The List: Team Bonanno
My review of Bones -- Frank Bonanno's new restaurant at 701 Grant Street -- was a love letter, a total crush note from one shameless omnivore to another, to the kind of guy who would put bone marrow, ice cream, escargot and udon all on the same menu, from the kind of guy who would gladly eat all of that in a single sitting.
After I finished the review, I got to thinking about Bonanno's other restaurants in town -- both those still operating and those that failed, and it occured to me that Bonanno has never put his weight behind a restaurant that was just okay. He either runs restaurants that immediately take their place among the top tier of the city's best -- or die humiliating and ignominious deaths in full view of the public. The man simply does not work in half measures; his joints either dominate or suck out loud.
Here's how they shake out for me, in order of their appearance:
Mizuna, 2001, 225 East Seventh Avenue. Mizuna was Frank's first restaurant, and it remains his flagship. It is his training house -- the address from which he draws talent for staffing up his other operations -- and his darling. In a very general sense, Mizuna is a kind of French-Mediterranean restaurant, but it is really Bonanno's laboratory: a house that consistently reinvents itself with every menu change, driven by a high-octane kitchen staffed by some of the best station chefs in the city.
Luca d'Italia, 2003, 711 Grant Street. Italian, with Italian influences and an Italian sensibility flavored with notes of Italy. Whereas Mizuna may gleefully jump back and forth across borders, Luca stays true to its target concept with the focus of a sniper. What's more, Luca was (in my opinion) the restaurant that pushed Denver into a popular appreciation of modern Italian food. Seriously, before Bonanno opened this place, there was nowhere in this city to get thoughtful, high-end Italian food that didn't taste like it was being cooked by a spiteful Frenchman or some ham-fisted coked-out shoemaker. There was some good neighborhood Italian grub, but Luca was the first place in the city to treat modern Italian cuisine with the respect it deserved.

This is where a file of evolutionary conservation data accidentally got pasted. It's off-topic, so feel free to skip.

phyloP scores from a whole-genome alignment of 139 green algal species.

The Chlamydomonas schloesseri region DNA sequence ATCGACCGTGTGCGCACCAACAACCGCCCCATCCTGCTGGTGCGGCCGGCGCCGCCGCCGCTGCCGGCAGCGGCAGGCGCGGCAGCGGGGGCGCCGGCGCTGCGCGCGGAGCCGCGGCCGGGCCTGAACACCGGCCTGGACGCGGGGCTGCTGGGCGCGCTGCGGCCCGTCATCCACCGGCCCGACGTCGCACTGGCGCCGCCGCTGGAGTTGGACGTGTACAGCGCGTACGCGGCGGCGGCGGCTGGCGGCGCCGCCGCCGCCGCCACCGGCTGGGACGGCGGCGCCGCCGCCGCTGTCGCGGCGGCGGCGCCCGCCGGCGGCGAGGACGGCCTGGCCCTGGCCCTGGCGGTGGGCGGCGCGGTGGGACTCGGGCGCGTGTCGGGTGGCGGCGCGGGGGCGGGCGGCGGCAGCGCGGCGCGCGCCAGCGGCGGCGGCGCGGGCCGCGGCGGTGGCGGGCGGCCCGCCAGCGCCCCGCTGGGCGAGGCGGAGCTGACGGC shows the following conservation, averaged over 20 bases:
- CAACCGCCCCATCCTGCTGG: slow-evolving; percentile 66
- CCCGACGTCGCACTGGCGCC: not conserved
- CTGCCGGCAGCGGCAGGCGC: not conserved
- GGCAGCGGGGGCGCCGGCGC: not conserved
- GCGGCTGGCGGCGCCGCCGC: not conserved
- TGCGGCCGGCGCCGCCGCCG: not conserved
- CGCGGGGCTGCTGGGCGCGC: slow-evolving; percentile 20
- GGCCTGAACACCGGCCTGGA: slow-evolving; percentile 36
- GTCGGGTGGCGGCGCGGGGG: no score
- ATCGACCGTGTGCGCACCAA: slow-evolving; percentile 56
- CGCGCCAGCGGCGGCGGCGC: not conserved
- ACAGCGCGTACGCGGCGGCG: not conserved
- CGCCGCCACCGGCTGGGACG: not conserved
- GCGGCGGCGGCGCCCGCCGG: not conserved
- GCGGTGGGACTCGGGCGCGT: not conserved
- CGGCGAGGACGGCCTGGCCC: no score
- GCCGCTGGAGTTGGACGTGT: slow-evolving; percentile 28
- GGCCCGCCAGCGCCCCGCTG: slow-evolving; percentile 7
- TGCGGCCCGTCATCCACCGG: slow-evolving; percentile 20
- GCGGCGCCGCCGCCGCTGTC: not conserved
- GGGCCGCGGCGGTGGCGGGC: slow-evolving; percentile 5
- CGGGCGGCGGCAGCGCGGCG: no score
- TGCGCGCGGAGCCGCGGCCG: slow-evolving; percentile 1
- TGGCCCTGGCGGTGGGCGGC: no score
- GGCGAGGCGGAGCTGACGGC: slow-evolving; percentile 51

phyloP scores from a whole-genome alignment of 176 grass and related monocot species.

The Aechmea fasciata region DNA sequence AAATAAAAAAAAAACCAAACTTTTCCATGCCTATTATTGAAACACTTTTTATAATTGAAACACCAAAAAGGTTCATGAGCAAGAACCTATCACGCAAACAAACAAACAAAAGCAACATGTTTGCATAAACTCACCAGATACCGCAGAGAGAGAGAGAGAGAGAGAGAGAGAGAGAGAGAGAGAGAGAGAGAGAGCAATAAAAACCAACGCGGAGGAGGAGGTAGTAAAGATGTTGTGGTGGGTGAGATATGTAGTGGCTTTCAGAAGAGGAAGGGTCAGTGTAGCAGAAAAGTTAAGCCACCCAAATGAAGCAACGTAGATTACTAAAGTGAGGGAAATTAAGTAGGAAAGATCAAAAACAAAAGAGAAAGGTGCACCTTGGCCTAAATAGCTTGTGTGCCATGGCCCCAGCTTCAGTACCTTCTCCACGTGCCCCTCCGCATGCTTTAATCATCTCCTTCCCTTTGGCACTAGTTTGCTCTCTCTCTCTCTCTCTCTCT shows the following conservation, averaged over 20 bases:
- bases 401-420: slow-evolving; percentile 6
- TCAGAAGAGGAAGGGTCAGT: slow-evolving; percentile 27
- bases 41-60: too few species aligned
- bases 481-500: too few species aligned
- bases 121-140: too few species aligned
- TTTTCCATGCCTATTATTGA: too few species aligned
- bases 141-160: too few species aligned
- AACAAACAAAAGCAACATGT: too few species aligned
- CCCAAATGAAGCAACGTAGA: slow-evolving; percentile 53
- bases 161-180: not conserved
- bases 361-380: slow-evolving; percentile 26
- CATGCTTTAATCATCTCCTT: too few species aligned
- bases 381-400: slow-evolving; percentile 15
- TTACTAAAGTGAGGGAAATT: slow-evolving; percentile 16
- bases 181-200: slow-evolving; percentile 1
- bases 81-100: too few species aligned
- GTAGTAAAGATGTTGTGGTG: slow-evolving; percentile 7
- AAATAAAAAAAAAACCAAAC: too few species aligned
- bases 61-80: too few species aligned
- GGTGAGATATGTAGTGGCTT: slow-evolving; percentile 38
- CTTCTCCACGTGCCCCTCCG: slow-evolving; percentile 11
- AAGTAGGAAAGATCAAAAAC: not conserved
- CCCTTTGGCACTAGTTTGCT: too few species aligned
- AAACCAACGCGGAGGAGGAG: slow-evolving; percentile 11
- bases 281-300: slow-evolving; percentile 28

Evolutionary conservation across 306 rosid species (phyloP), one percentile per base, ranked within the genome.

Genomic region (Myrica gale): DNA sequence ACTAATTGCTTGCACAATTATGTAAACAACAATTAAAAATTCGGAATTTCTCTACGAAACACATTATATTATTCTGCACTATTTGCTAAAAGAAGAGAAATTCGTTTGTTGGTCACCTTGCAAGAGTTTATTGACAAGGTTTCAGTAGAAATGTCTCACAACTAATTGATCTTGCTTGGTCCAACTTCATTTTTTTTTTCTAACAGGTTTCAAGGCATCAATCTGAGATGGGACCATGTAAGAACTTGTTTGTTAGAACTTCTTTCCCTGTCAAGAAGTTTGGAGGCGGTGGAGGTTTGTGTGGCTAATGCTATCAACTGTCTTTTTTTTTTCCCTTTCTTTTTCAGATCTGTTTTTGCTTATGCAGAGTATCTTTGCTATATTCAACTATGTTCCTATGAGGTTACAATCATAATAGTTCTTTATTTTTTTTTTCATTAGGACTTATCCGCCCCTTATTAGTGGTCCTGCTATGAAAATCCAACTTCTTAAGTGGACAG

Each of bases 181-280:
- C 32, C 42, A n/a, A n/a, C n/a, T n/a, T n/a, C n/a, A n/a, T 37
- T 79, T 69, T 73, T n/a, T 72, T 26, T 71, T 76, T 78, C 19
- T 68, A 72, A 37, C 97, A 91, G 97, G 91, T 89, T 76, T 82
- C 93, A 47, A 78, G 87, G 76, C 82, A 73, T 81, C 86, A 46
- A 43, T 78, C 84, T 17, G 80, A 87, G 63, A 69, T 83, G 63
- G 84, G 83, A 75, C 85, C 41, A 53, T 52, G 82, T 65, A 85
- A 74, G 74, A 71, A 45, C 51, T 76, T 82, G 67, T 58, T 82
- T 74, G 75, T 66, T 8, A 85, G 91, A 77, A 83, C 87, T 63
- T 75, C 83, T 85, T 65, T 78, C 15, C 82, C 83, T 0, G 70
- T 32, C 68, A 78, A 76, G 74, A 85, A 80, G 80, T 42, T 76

Milagro Taco Bar, 2005, 1700 Vine Street. Bonanno had this idea: He wanted to do a Mexican restaurant, a real Mexican restaurant, like El Taco de Mexico, only friendly and with booze and real chefs in the kitchen fussing with the tacos and chimis. After months of dithering, dealing with partners and trying to put together a menu, Milagro was what we got. Unfortunately, the place was a total embarrassment -- starting out weak and fading from there. By the end, it was doing ladies nights and shot specials just to get people in the door, and while I would gladly dress in falsies and a nice dress if it would get me a table faster or a couple bucks knocked off my bil at some of Bonanno's other restaurantsl, I wouldn't have brought one of my exes to this place even if I'd been feeling particularly vengeful.
Harry's Chop House, 2005, 2115 East 17th Avenue. Remember Harry's? That's okay. Neither does anyone else.
Osteria Marco, 2007, 1453 Larimer Street. Back on track by the end of '07, Bonanno debuted his ode to all things pork-er-ific on Larimer Square, and it's been busy since day one. Osteria Marco was a can't-miss concept: a proper neighborhood osteria and wine bar with plenty of little snacks, a solid wine list, nice pizzas and all sorts of handmade Italian specialties. Even being in a basement couldn't hurt this place, and it remains one of Bonanno's most open and honest expressions of his love for simple food left the fuck alone.
Bones, 2008 (by a day or so), 701 Grant Street. Just brilliant. Japanese/Chinese/French/Italian/Mediterranean/American fusion, almost
goofy in its excesses and not much bigger than a big closet.
Seriously, I've seen professional kitchens bigger than the entire floor
at Bones, but that doesn't matter. Because I love this place more every
single time I go there, and if I could figure a way to do it without dying,
I'd put this kitchen's suckling pig Chinese buns into an IV bag so I
could ingest them in my sleep.